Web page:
By Jeff Johnston
If you’ve been following Field Ethos for more than a minute you know we like high-end stuff. We believe that with the limited time we have to hunt, life’s too short to bring cheap-ass guns, optics, and gear into the field. But we aren’t Dan Bilzerians, either. (All but one of us aren’t even Donald Trump Jrs.) Point is, we like nice shit but we like it even better when it represents a value. And that’s exactly why we think Sig’s entry level M400 Tread Predator is prime pickins’.
Nearly any $1,000, mil-spec AR-15 from a company not located in China will meet the performance requirements asked of it. With a decent quality barrel, trigger, ammo and optics, damn near all of them will shoot. It’s the custom-level accessories like custom machined hand guards, dual charging handles and all the little add ons that significantly increase the price. With its Tread series, Sig set out to give folks a purely Sig-quality gun without all the window dressing so nearly anyone can afford it. And you might say, “Well, Field Ethos, aren’t you elitist pricks; not everyone can afford a $1,200 gun.”
To which we’d reply: “You just need to get your priorities straight.”
Seriously though, Tread rifles come standard with quality stainless-steel barrels, CNC-machined receivers, Magpul furniture, ambidextrous controls, aluminum M-Lok handguards, micro-gas blocks, optimal length direct impingement gas systems, rubber buffers to ensure tight upper/lower fit, and hard-polished triggers. These features form the foundation of reliable and accurate ARs. Then Sig tailored Tread models for specific uses by features, all while keeping costs pleasantly low. One such model for varmint hunters is the M400 Tread Predator.
Chambered in 5.56, the Predator’s 16-inch stainless steel, free-floated pipe offers hunters a greater level of rust protection when nasty weather rains on your coyote calling. It’s threaded for a suppressor and capped by a thread protector rather than wearing a flash suppressor. I think this is great because five minutes after buying it you should toss the thread protector and screw on a suppressor.
Ambidextrous controls are standard. Sig even guarded its innovative left-handed mag release button from accidental activation by machining a protective gate around it. And rather than pinning a standard safety switch on the receiver’s right side for lefties, it shortened it so it doesn’t impede the trigger finger of righties.
Four main differences distinguish the Predator from other Tread models. 1. It features a full-figured Precision Adjustable Buttstock to fit the shooter’s exact length-of-pull and comb height requirements so shooters can choose any optic yet still obtain a comfortable cheekweld that aligns the eye perfectly every time.
2. The rifle’s mid-length gas system (superior to the shorter carbine-length tubes found on many 16-inch barrel ARs) is hidden underneath Sig’s aluminum, 15-inch handguard. I dig its squared bottom that facilitates solid resting whether on a benchrest, pack, or your buddy’s bony-ass shoulder. Its top is scalloped so it doesn’t feel as blocky as it should. M-Lok slots perforate its sides and top for mounting accoutrements.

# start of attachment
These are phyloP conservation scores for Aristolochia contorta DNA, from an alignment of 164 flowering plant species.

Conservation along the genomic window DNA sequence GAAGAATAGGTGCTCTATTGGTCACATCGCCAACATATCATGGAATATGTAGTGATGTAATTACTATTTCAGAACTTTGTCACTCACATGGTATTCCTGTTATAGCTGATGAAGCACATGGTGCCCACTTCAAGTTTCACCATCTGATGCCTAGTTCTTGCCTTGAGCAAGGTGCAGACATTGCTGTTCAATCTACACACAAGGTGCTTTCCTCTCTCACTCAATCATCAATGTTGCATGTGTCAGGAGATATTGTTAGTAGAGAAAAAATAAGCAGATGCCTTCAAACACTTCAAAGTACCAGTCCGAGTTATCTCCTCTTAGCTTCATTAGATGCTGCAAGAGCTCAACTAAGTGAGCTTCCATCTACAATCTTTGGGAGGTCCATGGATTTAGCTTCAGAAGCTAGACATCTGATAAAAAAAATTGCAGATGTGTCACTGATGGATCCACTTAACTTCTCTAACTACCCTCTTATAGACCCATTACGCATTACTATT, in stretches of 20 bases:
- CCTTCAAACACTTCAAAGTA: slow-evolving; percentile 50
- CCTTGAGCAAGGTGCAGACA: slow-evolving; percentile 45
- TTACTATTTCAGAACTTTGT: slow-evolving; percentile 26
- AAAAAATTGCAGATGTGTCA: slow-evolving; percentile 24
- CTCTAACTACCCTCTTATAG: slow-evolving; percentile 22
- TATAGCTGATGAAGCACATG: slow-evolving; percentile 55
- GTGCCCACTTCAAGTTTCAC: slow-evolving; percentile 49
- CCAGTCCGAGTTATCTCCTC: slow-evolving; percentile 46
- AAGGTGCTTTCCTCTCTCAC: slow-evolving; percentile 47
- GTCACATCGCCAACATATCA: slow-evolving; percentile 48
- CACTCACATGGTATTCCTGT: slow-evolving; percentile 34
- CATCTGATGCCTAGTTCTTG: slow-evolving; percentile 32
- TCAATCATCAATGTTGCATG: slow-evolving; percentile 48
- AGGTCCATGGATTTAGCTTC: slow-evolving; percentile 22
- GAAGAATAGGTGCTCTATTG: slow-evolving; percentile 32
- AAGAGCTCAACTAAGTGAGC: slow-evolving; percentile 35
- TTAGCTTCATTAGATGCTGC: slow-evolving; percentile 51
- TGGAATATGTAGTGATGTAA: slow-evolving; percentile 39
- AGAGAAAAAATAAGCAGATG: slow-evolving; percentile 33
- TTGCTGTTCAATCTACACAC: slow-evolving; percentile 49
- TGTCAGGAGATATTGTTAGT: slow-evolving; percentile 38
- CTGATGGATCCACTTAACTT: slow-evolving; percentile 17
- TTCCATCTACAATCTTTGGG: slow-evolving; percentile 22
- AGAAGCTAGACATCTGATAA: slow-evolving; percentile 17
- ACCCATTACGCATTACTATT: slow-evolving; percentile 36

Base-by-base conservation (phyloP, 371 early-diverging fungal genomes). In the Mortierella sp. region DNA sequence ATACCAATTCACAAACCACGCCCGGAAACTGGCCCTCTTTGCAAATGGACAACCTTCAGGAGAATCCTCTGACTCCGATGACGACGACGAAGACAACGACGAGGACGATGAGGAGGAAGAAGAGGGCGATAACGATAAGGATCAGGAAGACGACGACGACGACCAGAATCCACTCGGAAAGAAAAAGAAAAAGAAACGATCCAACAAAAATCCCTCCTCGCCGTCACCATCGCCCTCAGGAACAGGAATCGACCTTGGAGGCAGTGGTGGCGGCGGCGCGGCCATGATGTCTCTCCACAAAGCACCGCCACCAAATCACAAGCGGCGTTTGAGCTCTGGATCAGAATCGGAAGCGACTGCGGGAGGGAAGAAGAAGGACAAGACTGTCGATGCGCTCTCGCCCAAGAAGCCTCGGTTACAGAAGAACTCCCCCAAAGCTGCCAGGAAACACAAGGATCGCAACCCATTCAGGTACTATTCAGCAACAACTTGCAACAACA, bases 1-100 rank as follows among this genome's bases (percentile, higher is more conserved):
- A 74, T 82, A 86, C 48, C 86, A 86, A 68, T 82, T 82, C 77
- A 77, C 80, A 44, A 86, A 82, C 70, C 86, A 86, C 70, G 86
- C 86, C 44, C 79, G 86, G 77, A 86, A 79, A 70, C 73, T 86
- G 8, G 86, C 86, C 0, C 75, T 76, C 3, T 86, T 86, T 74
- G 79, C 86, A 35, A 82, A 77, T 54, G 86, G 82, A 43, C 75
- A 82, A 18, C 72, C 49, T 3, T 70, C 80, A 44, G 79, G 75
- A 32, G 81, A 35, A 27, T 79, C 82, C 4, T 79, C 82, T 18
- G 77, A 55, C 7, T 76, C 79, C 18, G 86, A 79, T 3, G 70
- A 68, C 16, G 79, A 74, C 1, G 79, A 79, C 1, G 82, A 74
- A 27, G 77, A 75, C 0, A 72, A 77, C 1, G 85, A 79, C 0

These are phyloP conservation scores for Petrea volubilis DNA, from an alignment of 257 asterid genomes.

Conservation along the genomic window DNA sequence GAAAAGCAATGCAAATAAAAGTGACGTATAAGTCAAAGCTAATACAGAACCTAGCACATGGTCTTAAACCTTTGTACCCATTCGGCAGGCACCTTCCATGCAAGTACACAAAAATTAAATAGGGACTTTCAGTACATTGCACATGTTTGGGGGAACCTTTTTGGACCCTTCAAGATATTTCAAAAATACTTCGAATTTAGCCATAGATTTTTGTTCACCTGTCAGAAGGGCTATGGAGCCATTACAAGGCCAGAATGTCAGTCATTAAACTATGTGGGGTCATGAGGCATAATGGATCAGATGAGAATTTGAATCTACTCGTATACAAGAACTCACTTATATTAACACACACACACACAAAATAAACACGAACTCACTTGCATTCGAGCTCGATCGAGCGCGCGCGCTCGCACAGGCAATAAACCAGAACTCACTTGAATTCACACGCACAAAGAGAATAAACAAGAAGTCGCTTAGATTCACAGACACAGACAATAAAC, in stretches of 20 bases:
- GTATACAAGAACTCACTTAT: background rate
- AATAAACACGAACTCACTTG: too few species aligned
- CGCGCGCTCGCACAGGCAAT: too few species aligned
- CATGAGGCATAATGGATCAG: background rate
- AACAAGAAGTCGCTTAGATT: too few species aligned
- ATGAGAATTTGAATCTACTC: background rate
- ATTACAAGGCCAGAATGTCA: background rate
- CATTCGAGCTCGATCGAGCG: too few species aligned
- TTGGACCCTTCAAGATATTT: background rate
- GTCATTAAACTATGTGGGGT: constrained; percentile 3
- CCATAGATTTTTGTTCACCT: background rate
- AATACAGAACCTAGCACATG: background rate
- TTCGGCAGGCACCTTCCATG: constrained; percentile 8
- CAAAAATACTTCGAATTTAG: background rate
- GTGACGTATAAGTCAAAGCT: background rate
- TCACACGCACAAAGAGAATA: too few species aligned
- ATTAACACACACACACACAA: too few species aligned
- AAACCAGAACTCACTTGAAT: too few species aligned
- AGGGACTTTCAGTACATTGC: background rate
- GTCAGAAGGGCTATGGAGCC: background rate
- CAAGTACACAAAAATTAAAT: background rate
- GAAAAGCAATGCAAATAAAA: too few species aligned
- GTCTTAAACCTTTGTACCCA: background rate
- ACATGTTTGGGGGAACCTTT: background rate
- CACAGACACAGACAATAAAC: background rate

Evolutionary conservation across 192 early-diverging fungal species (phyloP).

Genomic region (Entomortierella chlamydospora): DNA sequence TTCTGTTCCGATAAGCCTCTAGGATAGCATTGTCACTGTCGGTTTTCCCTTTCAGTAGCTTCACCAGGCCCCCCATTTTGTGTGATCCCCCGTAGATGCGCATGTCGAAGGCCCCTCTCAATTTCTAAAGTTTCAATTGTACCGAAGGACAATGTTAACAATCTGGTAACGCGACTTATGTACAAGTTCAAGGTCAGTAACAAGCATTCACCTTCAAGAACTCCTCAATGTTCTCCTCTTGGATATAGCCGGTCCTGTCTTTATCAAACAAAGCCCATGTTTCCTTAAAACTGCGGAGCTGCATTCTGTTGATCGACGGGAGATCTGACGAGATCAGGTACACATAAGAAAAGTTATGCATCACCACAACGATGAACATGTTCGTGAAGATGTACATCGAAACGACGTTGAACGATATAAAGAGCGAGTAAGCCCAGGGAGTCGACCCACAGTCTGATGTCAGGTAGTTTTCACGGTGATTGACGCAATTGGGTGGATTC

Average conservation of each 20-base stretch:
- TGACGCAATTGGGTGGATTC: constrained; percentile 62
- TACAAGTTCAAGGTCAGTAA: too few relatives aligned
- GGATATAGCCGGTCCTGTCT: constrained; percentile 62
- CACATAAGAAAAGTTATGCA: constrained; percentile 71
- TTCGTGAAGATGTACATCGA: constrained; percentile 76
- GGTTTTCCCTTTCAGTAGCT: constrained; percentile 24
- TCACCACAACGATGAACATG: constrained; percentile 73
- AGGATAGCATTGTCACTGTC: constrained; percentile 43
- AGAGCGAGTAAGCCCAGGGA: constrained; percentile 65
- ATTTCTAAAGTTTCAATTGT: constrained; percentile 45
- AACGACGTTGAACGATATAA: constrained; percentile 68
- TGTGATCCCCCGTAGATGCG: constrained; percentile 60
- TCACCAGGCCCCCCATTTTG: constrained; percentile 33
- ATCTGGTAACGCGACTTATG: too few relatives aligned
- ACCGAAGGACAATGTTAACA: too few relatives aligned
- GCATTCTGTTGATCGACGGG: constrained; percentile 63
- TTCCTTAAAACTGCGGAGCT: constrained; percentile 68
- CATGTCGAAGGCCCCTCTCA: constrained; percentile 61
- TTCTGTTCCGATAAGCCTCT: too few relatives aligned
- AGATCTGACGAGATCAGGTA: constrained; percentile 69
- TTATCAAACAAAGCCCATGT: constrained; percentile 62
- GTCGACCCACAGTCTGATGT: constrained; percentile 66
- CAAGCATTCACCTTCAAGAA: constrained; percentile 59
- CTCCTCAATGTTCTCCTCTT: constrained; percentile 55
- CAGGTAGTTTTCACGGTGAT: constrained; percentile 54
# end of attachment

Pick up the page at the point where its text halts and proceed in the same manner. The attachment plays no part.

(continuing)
3. All external metal is finished in Sig’s “Elite Jungle” Cerakote that not only camouflages the rifle and protects it, but looks sweet. Cerakote is usually reserved for guns costing more, but it’s standard on the Predator.
4. A five-round Magpul magazine is included so hunters can go prone and still rest the rifle without teeter-tottering on a 30-rounder. Hunters rarely need more than a few shots at a time, so the five-rounder is the way to go. But of course any standard AR mag will function if you really need to quell the hog rebellion.
During testing I fired over 500 rounds and only experienced one jam. It demonstrated good accuracy with a variety of ammo, averaging 1.35-inch, 3-shot groups. It probably could have been slightly more accurate had it’s trigger been lighter than 8 lbs., 4 ozs. So that’s the one upgrade I’d make. For hunting and longer range work, I love the full-figured, adjustable stock. And if you want to accessorize this rifle to turn it into a racecar, you can.
If you’re primarily a varmint hunter or mid-range (100 to 600 yards) shooter, Sig’s new Tread Predator is a versatile, quality AR that comes standard with several specialized features for which you’d normally pay extra. But at about $1150 real world price, this green machine represents a fantastic value–so good in fact, that I’m now wondering why I’d even want to be like Dan Bilzerian. And then I remember … the women.
Upper-Tier Carbine for Entry-Level Price
Excellent Cerakote Finish
Trigger is as “special” as a Honda Accord
Around $1,100; sigsauer.com